HOME

TheInfoList




The uvea (;
Lat.
Lat.
''uva'', "grape"), also called the ''uveal layer'', ''uveal coat'', ''uveal tract'', ''vascular tunic'' or ''vascular layer'' is the pigmented middle of the three concentric layers that make up an
eye Eyes are organs of the visual system. They provide living organisms with vision, the ability to receive and process visual detail, as well as enabling several photo response functions that are independent of vision. Eyes detect light L ...

eye
.


History and etymology

The originally medieval Latin term comes from the Latin word ''uva'' ("grape") and is a reference to its grape-like appearance (reddish-blue or almost black colour, wrinkled appearance and grape-like size and shape when stripped intact from a cadaveric eye). In fact, it is a partial loan translation of the Ancient Greek term for the
choroid The choroid, also known as the choroidea or choroid coat, is the Blood vessel, vascular layer of the eye, containing connective tissues, and lying between the retina and the sclera. The human choroid is thickest at the far extreme rear of the eye ...
, which literally means “covering resembling a grape”. Its use as a technical term for part of the eye is ancient, but it only referred to the choroid in Middle English and before.
/ref>


Structure


Regions

The uvea is the vascular middle layer of the eye. It is traditionally divided into three areas, from front to back, the: * Iris *
Ciliary body The ciliary body is a part of the eye that includes the ciliary muscle, which controls the shape of the lens, and the ciliary epithelium, which produces the aqueous humor. The aqueous humor is produced in the non-pigmented portion of the cilia ...
*
Choroid The choroid, also known as the choroidea or choroid coat, is the Blood vessel, vascular layer of the eye, containing connective tissues, and lying between the retina and the sclera. The human choroid is thickest at the far extreme rear of the eye ...


Function

The prime functions of the uveal tract as a unit are: * Nutrition and gas exchange: uveal vessels directly perfuse the ciliary body and iris, to support their metabolic needs, and indirectly supply diffusible nutrients to the outer retina, sclera, and lens, which lack any intrinsic blood supply. (The cornea has no adjacent blood vessels and is oxygenated by direct gas exchange with the environment.) * Light absorption: the uvea improves the contrast of the retinal image by reducing reflected light within the eye (analogous to the black paint inside a camera), and also absorbs outside light transmitted through the sclera, which is not fully opaque. In addition, some uveal regions have special functions of great importance, including secretion of the aqueous humour by the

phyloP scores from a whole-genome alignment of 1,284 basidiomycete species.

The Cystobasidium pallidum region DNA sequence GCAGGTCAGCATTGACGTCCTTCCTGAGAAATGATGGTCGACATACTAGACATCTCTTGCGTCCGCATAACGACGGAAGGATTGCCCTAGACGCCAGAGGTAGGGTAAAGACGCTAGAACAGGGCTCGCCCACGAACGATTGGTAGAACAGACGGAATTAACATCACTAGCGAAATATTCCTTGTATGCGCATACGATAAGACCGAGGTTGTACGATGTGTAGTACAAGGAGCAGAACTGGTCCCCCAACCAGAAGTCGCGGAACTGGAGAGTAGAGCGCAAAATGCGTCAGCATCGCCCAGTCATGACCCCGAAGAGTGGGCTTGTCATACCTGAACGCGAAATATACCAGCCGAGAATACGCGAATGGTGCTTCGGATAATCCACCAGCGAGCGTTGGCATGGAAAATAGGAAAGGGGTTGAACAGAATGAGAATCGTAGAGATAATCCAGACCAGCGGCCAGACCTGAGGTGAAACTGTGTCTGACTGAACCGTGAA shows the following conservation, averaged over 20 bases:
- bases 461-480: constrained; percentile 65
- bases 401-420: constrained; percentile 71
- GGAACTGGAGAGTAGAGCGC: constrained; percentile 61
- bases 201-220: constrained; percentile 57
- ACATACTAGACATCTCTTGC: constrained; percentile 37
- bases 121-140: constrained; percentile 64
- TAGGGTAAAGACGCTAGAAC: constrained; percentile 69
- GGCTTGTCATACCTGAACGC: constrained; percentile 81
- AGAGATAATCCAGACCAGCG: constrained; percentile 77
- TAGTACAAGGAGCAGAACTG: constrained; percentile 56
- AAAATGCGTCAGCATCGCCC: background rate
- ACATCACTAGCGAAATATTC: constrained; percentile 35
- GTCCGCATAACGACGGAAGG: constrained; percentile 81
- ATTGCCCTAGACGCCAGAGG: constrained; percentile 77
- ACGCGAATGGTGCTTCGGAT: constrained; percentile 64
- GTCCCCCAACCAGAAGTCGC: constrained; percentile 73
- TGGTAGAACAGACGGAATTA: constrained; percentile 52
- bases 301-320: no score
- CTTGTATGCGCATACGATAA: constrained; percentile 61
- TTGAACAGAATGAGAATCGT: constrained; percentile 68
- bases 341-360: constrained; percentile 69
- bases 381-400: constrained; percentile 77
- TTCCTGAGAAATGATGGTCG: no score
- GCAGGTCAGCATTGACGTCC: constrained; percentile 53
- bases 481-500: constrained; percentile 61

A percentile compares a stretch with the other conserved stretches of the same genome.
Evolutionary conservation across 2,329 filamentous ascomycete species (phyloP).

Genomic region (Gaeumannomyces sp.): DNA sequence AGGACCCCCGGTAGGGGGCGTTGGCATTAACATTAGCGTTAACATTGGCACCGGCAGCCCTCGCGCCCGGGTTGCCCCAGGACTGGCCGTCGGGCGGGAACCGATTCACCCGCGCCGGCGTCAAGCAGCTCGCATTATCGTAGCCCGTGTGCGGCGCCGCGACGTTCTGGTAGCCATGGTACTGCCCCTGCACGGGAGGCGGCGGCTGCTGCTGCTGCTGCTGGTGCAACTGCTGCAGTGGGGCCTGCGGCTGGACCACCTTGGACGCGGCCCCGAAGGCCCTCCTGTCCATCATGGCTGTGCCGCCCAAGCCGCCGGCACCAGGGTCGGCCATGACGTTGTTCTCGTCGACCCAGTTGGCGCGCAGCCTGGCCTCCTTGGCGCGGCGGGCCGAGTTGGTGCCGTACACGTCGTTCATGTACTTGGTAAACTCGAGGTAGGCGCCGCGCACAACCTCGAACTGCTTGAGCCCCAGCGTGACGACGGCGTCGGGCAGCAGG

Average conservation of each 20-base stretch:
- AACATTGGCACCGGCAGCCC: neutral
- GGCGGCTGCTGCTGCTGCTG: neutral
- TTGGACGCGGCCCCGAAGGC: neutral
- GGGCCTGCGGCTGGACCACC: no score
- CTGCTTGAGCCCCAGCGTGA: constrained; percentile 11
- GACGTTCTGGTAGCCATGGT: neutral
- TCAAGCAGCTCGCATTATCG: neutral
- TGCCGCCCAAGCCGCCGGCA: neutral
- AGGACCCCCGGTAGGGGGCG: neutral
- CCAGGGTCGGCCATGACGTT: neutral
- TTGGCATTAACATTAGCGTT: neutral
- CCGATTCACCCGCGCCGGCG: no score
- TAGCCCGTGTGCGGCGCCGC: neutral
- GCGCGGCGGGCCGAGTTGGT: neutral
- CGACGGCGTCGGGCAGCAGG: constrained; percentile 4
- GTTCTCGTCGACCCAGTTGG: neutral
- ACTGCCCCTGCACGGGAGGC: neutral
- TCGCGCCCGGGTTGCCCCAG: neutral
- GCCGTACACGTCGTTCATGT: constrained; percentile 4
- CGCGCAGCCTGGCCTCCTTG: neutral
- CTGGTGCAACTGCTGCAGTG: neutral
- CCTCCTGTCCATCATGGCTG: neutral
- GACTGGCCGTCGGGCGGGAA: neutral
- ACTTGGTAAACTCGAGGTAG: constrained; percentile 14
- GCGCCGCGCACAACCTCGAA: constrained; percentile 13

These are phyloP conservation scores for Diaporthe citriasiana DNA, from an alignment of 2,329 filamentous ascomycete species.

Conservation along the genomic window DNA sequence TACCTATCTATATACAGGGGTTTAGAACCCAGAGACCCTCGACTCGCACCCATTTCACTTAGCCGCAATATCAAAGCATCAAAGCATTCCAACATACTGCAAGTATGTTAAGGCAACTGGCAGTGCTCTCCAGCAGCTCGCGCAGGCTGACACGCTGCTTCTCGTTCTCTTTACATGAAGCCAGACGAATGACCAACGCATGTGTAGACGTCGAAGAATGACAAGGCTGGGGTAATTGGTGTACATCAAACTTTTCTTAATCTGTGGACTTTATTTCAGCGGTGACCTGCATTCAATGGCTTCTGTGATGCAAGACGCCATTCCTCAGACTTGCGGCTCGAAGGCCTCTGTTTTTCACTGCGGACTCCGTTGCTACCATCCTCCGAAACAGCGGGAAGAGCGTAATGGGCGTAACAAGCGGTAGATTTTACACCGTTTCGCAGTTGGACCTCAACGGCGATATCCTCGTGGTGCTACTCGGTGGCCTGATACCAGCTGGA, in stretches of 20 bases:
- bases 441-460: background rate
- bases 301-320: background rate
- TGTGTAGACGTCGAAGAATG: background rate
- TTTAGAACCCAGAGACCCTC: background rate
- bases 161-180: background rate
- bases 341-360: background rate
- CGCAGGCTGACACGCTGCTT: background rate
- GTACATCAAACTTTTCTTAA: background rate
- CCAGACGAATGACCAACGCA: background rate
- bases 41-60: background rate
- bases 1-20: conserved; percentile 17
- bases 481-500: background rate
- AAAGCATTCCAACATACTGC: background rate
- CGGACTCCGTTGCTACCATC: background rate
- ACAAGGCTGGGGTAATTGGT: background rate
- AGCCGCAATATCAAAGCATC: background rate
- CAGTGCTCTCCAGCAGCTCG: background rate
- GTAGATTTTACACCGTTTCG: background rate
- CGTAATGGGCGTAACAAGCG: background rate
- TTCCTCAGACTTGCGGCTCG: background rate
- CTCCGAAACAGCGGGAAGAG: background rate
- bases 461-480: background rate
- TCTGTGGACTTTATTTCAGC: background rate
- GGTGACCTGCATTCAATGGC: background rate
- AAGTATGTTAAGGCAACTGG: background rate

ciliary processes The ciliary processes are formed by the inward folding of the various layers of the choroid, viz. the choroid proper and the Lamina basalis choroideae, lamina basalis, and are received between corresponding foldings of the suspensory ligament of ...
, control of accommodation (focus) by the ciliary body, and optimisation of retinal illumination by the iris's control over the
pupil The pupil is a black hole located in the center of the iris of the eye Eyes are organs of the visual system The visual system comprises the sensory organ (the eye) and parts of the central nervous system (the retina containing photore ...

pupil
. Many of these functions are under the control of the
autonomic nervous system The autonomic nervous system (ANS), formerly the vegetative nervous system, is a division of the peripheral nervous system that supplies smooth muscle and glands, and thus influences the function of viscera, internal organs. The autonomic nervous ...

autonomic nervous system
.


Pharmacology

The pupil provides a visible example of the neural feedback control in the body. This is subserved by a balance between the antagonistic sympathetic and